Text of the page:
Title: The Dark Pictures Anthology: Little Hope
Developer: SuperMassive Games
Publisher: Bandai Namco
Genre: Survival Horror
Available On: PC, Xbox One, PS4
Release Date: October 30
Version Tested: PS4
Just in time for Halloween, a contender for the best survival horror of the year arrived. The Dark Pictures Anthology: Little Hope is the second installment and a follow up to last year’s Man of Medan.
Both of those games are unofficial follow-ups to Until Dawn. That survival horror title put Super Massive on the map in this genre and, perhaps a little sadly, remains the best of the trio. The first thought that occurred to me when I finished my playthrough of Little Hope was that while there were definite improvements, especially graphical fidelity, the devs are starting to feel a bit like the same issues that plaguged Telltale Games. Once they found a working fomula, they didn’t do enough to tweak it.
That doesn’t mean this installment is a bad game. There’s plenty to like. It just wasn’t what I was hoping for when I sat down to play.
No Hope In Little Hope
The story of Little Hope is actually three-fold. There’s an opening couple of scenes that both set the tone and start the mystery behind the town. As the story progresses the mystery gets deeper. At the heart is the big question. What is up with the town of Little Hope and why are the weird things that are going on, happening the way they are?
As you progress through the story, you’ll get to know its main characters. One of the things Super Massive did quite well was combining truly photorealistic graphics with mostly good acting, to come up with an immersive story.
While the tale starts slow, it picks up in the middle, just as a good horror movie should. Will Polter and company, as well as near live-action quality graphics allow you to feel truly invested in saving each and every one of the five survivors of a bus crash just outside of towm.
A college professor and four of his students are the ones who will unravel the mystery of Little Hope and in the process run into more than a little trouble. When the monsters finally start attacking, and button mashing is demanded, I felt myself actually breathing out grunts of frustration and muttering “oh no” when I missed a cue.
Props should also go to the dev team for sort of lulling the player into a false sense of security. Several of the first button mashing events are quite easy starting out. The game is clearly getting you acclimated to the controls. When it ramps up the difficulty, it doesn’t do it so much that you feel like you have no chance at succeeding, but it also does so without warning.
Of course it’s possible the difficulty is ramped up towards the end because the developers couldn’t figure out exactly how to pull off a the finale without trying its hardest to kill everyone off. I’ll come back to that. I promise.
That Dialogue Tho
While the story sets up well and held my attention well, (I finished it in one playthrough) sometimes the dialogue is not just clunky but eyebrow raisingly bad. For most of the first few chapters of the saga, Angela, a older student who is supposed to be the matriarch of the group, sticks to one or two word comments that always, always feel like the writer didn’t know what to do with her.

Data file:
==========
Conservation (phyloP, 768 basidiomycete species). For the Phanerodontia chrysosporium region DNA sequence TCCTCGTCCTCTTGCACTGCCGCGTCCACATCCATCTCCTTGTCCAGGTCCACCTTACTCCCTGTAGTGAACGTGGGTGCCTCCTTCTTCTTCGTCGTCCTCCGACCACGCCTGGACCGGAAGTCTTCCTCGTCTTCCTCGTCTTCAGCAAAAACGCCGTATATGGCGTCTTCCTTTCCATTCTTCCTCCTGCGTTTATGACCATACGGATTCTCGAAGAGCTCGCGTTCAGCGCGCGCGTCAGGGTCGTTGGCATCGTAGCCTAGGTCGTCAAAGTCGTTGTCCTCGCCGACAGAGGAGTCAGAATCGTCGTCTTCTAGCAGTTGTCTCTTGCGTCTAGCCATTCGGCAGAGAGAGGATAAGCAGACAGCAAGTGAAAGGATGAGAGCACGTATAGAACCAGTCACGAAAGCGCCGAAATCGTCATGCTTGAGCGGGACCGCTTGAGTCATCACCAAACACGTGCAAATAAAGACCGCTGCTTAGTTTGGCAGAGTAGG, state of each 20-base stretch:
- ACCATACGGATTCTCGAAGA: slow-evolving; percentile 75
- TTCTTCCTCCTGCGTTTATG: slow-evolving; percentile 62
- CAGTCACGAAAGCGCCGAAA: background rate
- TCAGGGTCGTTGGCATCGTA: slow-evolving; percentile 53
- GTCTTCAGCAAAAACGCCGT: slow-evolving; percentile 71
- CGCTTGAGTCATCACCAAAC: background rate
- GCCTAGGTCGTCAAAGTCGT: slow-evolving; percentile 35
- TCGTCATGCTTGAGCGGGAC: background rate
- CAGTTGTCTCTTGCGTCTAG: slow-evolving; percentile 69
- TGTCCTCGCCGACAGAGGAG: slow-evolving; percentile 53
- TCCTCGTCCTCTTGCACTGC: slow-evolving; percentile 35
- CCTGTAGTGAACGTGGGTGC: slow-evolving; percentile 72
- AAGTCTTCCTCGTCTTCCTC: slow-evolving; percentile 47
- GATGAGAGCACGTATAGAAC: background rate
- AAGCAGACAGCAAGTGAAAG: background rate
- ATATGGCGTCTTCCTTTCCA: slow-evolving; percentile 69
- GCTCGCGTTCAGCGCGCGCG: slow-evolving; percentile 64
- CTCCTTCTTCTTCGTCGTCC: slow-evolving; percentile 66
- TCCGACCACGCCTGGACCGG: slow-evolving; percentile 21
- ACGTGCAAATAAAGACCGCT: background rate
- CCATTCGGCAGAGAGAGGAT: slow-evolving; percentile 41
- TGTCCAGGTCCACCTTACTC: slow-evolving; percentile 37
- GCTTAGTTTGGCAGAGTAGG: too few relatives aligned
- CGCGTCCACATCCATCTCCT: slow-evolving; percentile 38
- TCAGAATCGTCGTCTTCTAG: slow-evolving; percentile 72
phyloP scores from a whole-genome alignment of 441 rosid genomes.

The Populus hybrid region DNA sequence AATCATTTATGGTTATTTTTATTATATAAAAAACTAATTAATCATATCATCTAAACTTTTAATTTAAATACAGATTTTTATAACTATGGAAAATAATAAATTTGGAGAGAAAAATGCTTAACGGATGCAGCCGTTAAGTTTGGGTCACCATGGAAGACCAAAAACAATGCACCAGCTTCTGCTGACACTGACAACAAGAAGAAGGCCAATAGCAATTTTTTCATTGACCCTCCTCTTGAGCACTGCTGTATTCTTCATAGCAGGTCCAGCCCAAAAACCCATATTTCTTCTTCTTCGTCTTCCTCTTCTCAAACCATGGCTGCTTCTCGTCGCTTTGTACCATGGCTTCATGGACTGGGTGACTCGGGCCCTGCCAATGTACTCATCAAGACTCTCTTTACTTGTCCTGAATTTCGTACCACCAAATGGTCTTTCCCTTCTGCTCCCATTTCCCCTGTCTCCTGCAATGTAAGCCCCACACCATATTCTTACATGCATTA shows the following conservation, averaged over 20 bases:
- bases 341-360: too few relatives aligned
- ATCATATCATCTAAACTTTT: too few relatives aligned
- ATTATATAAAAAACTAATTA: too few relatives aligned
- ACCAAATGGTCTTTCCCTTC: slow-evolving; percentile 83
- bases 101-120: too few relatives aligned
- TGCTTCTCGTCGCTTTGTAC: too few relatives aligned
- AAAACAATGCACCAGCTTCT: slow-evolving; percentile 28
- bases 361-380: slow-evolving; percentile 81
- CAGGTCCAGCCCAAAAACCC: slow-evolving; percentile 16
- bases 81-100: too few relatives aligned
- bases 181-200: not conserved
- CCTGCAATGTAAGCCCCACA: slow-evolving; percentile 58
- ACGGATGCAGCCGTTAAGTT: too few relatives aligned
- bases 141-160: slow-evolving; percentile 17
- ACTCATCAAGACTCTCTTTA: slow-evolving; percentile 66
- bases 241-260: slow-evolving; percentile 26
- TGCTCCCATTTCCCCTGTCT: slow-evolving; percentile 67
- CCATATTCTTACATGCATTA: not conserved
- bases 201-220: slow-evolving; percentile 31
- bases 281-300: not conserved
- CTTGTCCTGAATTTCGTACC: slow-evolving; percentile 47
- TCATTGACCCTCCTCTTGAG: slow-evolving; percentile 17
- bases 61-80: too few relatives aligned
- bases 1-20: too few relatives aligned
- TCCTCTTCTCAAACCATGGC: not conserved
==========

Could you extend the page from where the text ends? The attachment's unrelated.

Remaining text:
Eventually, that character gets filled out a bit more, as does the rest of the cast, but the rather clunky dialogue never really goes away. That’s to be expected to some degree, this is a video game trying to be a bit tropey as it’s supposed to be an interactive horror game.
What’s even worse is that there are several points in the story where the plot leaps forward, with little explanation as to how the characters got from Point A to Point B. At one point, the group was seperated and then in the next scene, they were back together, with no explanation as to how, or any expressed surprised from the bunch that they were all back together.
It also struck me as a bit odd just how quickly every single member of the group accepts the weirdness of the situation they’re in. When one character discovers the oddity of the fog they’re in, it takes no effort at all to convince the others. This despite the extreme oddity of the situation.
The dialogue isn’t the worst part of Little Hope. Not by a long shot, but at times it can shake you out of the immersion.
Ending of Little Hope Left Me Empty
Without giving away any spoilers, the biggest drawback of this installment of the Dark Pictures Anthology was an finale that, sucked the wind out of things with its execution. There’s very little lead up. Some of that likely has to do with the “choose your own adventure” nature of the game. It’s possible different choices would have allowed me to arrive at the end a bit smoother. But it’s still not carried out well.
The clunkiness of the final beats also kills off any real interest in playing through the story again. That’s a shame, as a better closing argument would have had me wanting to pick it up and check it out again almost immediately.
Verdict: Little Hope is a solid survival horror. It actually had me angry when I failed one of the characters. Their deaths are plenty gruesome as well. The multiplayer, pulled off in much the same way as Man of Medan is great too. Whether you want to talk through what you’re seeing or not. Super Massive does a great job of hiding things up their sleeve. More than any of the other games, I felt like my choices mattered. Even the smaller ones. If only they could have pulled off the conclusion better.